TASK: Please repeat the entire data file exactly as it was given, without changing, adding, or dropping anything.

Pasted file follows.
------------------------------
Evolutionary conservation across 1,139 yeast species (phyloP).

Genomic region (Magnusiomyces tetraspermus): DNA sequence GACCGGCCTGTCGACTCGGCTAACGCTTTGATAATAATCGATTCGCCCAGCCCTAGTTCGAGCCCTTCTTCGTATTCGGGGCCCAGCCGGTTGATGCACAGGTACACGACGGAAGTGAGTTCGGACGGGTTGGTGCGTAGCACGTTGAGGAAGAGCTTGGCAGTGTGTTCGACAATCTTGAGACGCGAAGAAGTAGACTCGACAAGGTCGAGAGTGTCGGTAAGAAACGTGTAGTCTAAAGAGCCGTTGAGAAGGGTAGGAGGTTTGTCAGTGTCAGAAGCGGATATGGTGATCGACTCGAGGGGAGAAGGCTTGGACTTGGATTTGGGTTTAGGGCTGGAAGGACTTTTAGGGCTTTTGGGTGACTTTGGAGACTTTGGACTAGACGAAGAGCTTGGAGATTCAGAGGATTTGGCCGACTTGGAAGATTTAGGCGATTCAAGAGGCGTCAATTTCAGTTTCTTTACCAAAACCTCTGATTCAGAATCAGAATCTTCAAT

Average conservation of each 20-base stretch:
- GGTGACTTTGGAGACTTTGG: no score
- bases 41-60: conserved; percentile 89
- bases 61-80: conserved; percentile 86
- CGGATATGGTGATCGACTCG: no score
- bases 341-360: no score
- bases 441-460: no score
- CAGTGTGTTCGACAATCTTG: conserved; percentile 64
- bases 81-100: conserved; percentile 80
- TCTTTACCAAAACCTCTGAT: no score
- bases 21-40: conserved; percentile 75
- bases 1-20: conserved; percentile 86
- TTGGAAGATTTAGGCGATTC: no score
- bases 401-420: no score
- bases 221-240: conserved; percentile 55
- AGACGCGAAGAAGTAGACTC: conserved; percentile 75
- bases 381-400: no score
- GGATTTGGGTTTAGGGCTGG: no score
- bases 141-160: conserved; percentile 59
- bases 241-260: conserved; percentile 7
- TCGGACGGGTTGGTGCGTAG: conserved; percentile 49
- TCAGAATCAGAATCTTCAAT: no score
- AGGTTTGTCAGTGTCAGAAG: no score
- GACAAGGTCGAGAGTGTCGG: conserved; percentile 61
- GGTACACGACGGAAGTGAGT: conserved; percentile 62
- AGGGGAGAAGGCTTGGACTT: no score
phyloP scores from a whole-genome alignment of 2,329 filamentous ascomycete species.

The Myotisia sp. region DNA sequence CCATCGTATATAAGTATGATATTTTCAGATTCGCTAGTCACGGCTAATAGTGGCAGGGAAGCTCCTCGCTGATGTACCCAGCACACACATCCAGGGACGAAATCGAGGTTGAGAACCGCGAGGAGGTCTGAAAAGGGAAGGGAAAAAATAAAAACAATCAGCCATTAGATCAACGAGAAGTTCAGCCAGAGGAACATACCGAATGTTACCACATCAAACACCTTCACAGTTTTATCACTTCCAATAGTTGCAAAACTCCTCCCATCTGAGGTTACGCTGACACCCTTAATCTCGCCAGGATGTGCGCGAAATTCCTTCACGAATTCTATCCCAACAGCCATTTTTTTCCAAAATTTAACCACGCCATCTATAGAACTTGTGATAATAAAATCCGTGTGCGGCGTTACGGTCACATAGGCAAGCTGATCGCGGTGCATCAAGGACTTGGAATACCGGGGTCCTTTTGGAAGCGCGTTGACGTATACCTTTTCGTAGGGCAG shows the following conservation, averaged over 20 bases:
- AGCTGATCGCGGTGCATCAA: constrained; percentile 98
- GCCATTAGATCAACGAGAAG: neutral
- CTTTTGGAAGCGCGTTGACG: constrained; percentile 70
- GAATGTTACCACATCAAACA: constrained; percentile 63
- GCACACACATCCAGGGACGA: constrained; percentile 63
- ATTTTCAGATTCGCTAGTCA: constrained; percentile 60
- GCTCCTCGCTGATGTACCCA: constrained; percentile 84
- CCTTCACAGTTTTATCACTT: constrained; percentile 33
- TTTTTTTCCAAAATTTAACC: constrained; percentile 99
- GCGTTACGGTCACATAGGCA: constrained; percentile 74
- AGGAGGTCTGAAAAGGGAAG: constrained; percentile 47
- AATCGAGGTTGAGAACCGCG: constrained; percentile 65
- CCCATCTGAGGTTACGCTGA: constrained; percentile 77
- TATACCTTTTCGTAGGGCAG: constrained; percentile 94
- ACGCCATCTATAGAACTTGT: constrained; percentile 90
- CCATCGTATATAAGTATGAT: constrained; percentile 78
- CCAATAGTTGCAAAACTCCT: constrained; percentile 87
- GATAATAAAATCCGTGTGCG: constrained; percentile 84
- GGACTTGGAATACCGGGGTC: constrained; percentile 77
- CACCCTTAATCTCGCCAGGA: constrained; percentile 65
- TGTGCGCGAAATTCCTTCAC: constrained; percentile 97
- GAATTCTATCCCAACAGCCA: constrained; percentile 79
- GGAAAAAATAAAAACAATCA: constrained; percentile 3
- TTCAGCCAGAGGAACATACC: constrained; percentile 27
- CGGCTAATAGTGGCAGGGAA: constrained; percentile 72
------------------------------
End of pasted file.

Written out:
Evolutionary conservation across 1,139 yeast species (phyloP).

Genomic region (Magnusiomyces tetraspermus): DNA sequence GACCGGCCTGTCGACTCGGCTAACGCTTTGATAATAATCGATTCGCCCAGCCCTAGTTCGAGCCCTTCTTCGTATTCGGGGCCCAGCCGGTTGATGCACAGGTACACGACGGAAGTGAGTTCGGACGGGTTGGTGCGTAGCACGTTGAGGAAGAGCTTGGCAGTGTGTTCGACAATCTTGAGACGCGAAGAAGTAGACTCGACAAGGTCGAGAGTGTCGGTAAGAAACGTGTAGTCTAAAGAGCCGTTGAGAAGGGTAGGAGGTTTGTCAGTGTCAGAAGCGGATATGGTGATCGACTCGAGGGGAGAAGGCTTGGACTTGGATTTGGGTTTAGGGCTGGAAGGACTTTTAGGGCTTTTGGGTGACTTTGGAGACTTTGGACTAGACGAAGAGCTTGGAGATTCAGAGGATTTGGCCGACTTGGAAGATTTAGGCGATTCAAGAGGCGTCAATTTCAGTTTCTTTACCAAAACCTCTGATTCAGAATCAGAATCTTCAAT

Average conservation of each 20-base stretch:
- GGTGACTTTGGAGACTTTGG: no score
- bases 41-60: conserved; percentile 89
- bases 61-80: conserved; percentile 86
- CGGATATGGTGATCGACTCG: no score
- bases 341-360: no score
- bases 441-460: no score
- CAGTGTGTTCGACAATCTTG: conserved; percentile 64
- bases 81-100: conserved; percentile 80
- TCTTTACCAAAACCTCTGAT: no score
- bases 21-40: conserved; percentile 75
- bases 1-20: conserved; percentile 86
- TTGGAAGATTTAGGCGATTC: no score
- bases 401-420: no score
- bases 221-240: conserved; percentile 55
- AGACGCGAAGAAGTAGACTC: conserved; percentile 75
- bases 381-400: no score
- GGATTTGGGTTTAGGGCTGG: no score
- bases 141-160: conserved; percentile 59
- bases 241-260: conserved; percentile 7
- TCGGACGGGTTGGTGCGTAG: conserved; percentile 49
- TCAGAATCAGAATCTTCAAT: no score
- AGGTTTGTCAGTGTCAGAAG: no score
- GACAAGGTCGAGAGTGTCGG: conserved; percentile 61
- GGTACACGACGGAAGTGAGT: conserved; percentile 62
- AGGGGAGAAGGCTTGGACTT: no score
phyloP scores from a whole-genome alignment of 2,329 filamentous ascomycete species.

The Myotisia sp. region DNA sequence CCATCGTATATAAGTATGATATTTTCAGATTCGCTAGTCACGGCTAATAGTGGCAGGGAAGCTCCTCGCTGATGTACCCAGCACACACATCCAGGGACGAAATCGAGGTTGAGAACCGCGAGGAGGTCTGAAAAGGGAAGGGAAAAAATAAAAACAATCAGCCATTAGATCAACGAGAAGTTCAGCCAGAGGAACATACCGAATGTTACCACATCAAACACCTTCACAGTTTTATCACTTCCAATAGTTGCAAAACTCCTCCCATCTGAGGTTACGCTGACACCCTTAATCTCGCCAGGATGTGCGCGAAATTCCTTCACGAATTCTATCCCAACAGCCATTTTTTTCCAAAATTTAACCACGCCATCTATAGAACTTGTGATAATAAAATCCGTGTGCGGCGTTACGGTCACATAGGCAAGCTGATCGCGGTGCATCAAGGACTTGGAATACCGGGGTCCTTTTGGAAGCGCGTTGACGTATACCTTTTCGTAGGGCAG shows the following conservation, averaged over 20 bases:
- AGCTGATCGCGGTGCATCAA: constrained; percentile 98
- GCCATTAGATCAACGAGAAG: neutral
- CTTTTGGAAGCGCGTTGACG: constrained; percentile 70
- GAATGTTACCACATCAAACA: constrained; percentile 63
- GCACACACATCCAGGGACGA: constrained; percentile 63
- ATTTTCAGATTCGCTAGTCA: constrained; percentile 60
- GCTCCTCGCTGATGTACCCA: constrained; percentile 84
- CCTTCACAGTTTTATCACTT: constrained; percentile 33
- TTTTTTTCCAAAATTTAACC: constrained; percentile 99
- GCGTTACGGTCACATAGGCA: constrained; percentile 74
- AGGAGGTCTGAAAAGGGAAG: constrained; percentile 47
- AATCGAGGTTGAGAACCGCG: constrained; percentile 65
- CCCATCTGAGGTTACGCTGA: constrained; percentile 77
- TATACCTTTTCGTAGGGCAG: constrained; percentile 94
- ACGCCATCTATAGAACTTGT: constrained; percentile 90
- CCATCGTATATAAGTATGAT: constrained; percentile 78
- CCAATAGTTGCAAAACTCCT: constrained; percentile 87
- GATAATAAAATCCGTGTGCG: constrained; percentile 84
- GGACTTGGAATACCGGGGTC: constrained; percentile 77
- CACCCTTAATCTCGCCAGGA: constrained; percentile 65
- TGTGCGCGAAATTCCTTCAC: constrained; percentile 97
- GAATTCTATCCCAACAGCCA: constrained; percentile 79
- GGAAAAAATAAAAACAATCA: constrained; percentile 3
- TTCAGCCAGAGGAACATACC: constrained; percentile 27
- CGGCTAATAGTGGCAGGGAA: constrained; percentile 72